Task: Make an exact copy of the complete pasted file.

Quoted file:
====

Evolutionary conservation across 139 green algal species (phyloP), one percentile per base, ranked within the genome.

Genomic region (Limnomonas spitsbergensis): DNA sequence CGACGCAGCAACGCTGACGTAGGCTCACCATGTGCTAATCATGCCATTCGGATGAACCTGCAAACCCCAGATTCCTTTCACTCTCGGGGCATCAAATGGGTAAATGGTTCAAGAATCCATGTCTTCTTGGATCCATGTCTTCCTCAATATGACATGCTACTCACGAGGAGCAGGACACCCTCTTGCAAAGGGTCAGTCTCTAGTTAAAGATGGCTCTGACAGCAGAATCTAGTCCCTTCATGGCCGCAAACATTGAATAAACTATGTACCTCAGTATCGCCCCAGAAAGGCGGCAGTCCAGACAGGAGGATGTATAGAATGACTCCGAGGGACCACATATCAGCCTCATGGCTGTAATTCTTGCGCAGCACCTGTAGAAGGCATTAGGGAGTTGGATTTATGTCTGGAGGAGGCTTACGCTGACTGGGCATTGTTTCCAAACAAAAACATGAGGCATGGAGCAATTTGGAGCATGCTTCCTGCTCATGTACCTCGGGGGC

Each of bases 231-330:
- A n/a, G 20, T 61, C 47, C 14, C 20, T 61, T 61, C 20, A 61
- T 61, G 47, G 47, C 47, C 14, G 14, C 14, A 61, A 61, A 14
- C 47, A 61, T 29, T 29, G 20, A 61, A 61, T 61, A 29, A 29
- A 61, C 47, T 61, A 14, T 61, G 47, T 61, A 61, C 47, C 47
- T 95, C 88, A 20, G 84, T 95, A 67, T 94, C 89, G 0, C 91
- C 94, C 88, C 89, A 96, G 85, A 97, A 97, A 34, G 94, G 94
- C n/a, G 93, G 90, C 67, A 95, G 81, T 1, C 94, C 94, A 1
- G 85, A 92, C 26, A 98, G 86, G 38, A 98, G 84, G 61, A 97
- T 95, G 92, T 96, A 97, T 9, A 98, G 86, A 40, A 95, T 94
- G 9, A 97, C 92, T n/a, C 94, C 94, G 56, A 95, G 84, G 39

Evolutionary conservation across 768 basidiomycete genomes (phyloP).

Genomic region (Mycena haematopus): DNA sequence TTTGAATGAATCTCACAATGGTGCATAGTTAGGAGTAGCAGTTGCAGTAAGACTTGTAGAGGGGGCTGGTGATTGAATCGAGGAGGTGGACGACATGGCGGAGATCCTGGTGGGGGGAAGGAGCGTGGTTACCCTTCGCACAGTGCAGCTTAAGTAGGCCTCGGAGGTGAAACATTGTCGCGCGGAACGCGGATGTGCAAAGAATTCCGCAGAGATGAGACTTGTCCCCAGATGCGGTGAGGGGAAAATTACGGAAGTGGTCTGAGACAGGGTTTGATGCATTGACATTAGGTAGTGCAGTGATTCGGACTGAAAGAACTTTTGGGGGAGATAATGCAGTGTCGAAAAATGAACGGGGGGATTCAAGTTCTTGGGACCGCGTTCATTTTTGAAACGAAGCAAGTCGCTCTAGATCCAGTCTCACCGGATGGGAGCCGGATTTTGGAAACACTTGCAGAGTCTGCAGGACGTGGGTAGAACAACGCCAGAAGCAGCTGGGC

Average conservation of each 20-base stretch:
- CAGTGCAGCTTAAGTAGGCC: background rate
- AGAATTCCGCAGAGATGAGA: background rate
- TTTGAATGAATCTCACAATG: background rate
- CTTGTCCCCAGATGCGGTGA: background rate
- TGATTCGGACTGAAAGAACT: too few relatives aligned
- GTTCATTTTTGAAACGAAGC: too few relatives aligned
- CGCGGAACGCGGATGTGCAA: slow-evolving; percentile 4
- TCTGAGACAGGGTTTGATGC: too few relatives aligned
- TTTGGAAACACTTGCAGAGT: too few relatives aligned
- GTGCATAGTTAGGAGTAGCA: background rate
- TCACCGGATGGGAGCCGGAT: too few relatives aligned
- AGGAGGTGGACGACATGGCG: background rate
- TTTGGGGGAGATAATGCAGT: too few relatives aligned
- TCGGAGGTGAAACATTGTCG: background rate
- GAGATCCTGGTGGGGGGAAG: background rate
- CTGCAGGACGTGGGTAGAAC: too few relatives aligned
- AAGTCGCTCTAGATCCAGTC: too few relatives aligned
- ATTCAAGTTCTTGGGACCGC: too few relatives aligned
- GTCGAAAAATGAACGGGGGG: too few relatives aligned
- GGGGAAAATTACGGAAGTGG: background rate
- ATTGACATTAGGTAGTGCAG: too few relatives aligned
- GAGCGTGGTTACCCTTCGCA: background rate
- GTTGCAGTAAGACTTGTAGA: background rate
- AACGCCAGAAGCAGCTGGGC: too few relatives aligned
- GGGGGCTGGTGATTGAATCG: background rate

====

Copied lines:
Evolutionary conservation across 139 green algal species (phyloP), one percentile per base, ranked within the genome.

Genomic region (Limnomonas spitsbergensis): DNA sequence CGACGCAGCAACGCTGACGTAGGCTCACCATGTGCTAATCATGCCATTCGGATGAACCTGCAAACCCCAGATTCCTTTCACTCTCGGGGCATCAAATGGGTAAATGGTTCAAGAATCCATGTCTTCTTGGATCCATGTCTTCCTCAATATGACATGCTACTCACGAGGAGCAGGACACCCTCTTGCAAAGGGTCAGTCTCTAGTTAAAGATGGCTCTGACAGCAGAATCTAGTCCCTTCATGGCCGCAAACATTGAATAAACTATGTACCTCAGTATCGCCCCAGAAAGGCGGCAGTCCAGACAGGAGGATGTATAGAATGACTCCGAGGGACCACATATCAGCCTCATGGCTGTAATTCTTGCGCAGCACCTGTAGAAGGCATTAGGGAGTTGGATTTATGTCTGGAGGAGGCTTACGCTGACTGGGCATTGTTTCCAAACAAAAACATGAGGCATGGAGCAATTTGGAGCATGCTTCCTGCTCATGTACCTCGGGGGC

Each of bases 231-330:
- A n/a, G 20, T 61, C 47, C 14, C 20, T 61, T 61, C 20, A 61
- T 61, G 47, G 47, C 47, C 14, G 14, C 14, A 61, A 61, A 14
- C 47, A 61, T 29, T 29, G 20, A 61, A 61, T 61, A 29, A 29
- A 61, C 47, T 61, A 14, T 61, G 47, T 61, A 61, C 47, C 47
- T 95, C 88, A 20, G 84, T 95, A 67, T 94, C 89, G 0, C 91
- C 94, C 88, C 89, A 96, G 85, A 97, A 97, A 34, G 94, G 94
- C n/a, G 93, G 90, C 67, A 95, G 81, T 1, C 94, C 94, A 1
- G 85, A 92, C 26, A 98, G 86, G 38, A 98, G 84, G 61, A 97
- T 95, G 92, T 96, A 97, T 9, A 98, G 86, A 40, A 95, T 94
- G 9, A 97, C 92, T n/a, C 94, C 94, G 56, A 95, G 84, G 39

Evolutionary conservation across 768 basidiomycete genomes (phyloP).

Genomic region (Mycena haematopus): DNA sequence TTTGAATGAATCTCACAATGGTGCATAGTTAGGAGTAGCAGTTGCAGTAAGACTTGTAGAGGGGGCTGGTGATTGAATCGAGGAGGTGGACGACATGGCGGAGATCCTGGTGGGGGGAAGGAGCGTGGTTACCCTTCGCACAGTGCAGCTTAAGTAGGCCTCGGAGGTGAAACATTGTCGCGCGGAACGCGGATGTGCAAAGAATTCCGCAGAGATGAGACTTGTCCCCAGATGCGGTGAGGGGAAAATTACGGAAGTGGTCTGAGACAGGGTTTGATGCATTGACATTAGGTAGTGCAGTGATTCGGACTGAAAGAACTTTTGGGGGAGATAATGCAGTGTCGAAAAATGAACGGGGGGATTCAAGTTCTTGGGACCGCGTTCATTTTTGAAACGAAGCAAGTCGCTCTAGATCCAGTCTCACCGGATGGGAGCCGGATTTTGGAAACACTTGCAGAGTCTGCAGGACGTGGGTAGAACAACGCCAGAAGCAGCTGGGC

Average conservation of each 20-base stretch:
- CAGTGCAGCTTAAGTAGGCC: background rate
- AGAATTCCGCAGAGATGAGA: background rate
- TTTGAATGAATCTCACAATG: background rate
- CTTGTCCCCAGATGCGGTGA: background rate
- TGATTCGGACTGAAAGAACT: too few relatives aligned
- GTTCATTTTTGAAACGAAGC: too few relatives aligned
- CGCGGAACGCGGATGTGCAA: slow-evolving; percentile 4
- TCTGAGACAGGGTTTGATGC: too few relatives aligned
- TTTGGAAACACTTGCAGAGT: too few relatives aligned
- GTGCATAGTTAGGAGTAGCA: background rate
- TCACCGGATGGGAGCCGGAT: too few relatives aligned
- AGGAGGTGGACGACATGGCG: background rate
- TTTGGGGGAGATAATGCAGT: too few relatives aligned
- TCGGAGGTGAAACATTGTCG: background rate
- GAGATCCTGGTGGGGGGAAG: background rate
- CTGCAGGACGTGGGTAGAAC: too few relatives aligned
- AAGTCGCTCTAGATCCAGTC: too few relatives aligned
- ATTCAAGTTCTTGGGACCGC: too few relatives aligned
- GTCGAAAAATGAACGGGGGG: too few relatives aligned
- GGGGAAAATTACGGAAGTGG: background rate
- ATTGACATTAGGTAGTGCAG: too few relatives aligned
- GAGCGTGGTTACCCTTCGCA: background rate
- GTTGCAGTAAGACTTGTAGA: background rate
- AACGCCAGAAGCAGCTGGGC: too few relatives aligned
- GGGGGCTGGTGATTGAATCG: background rate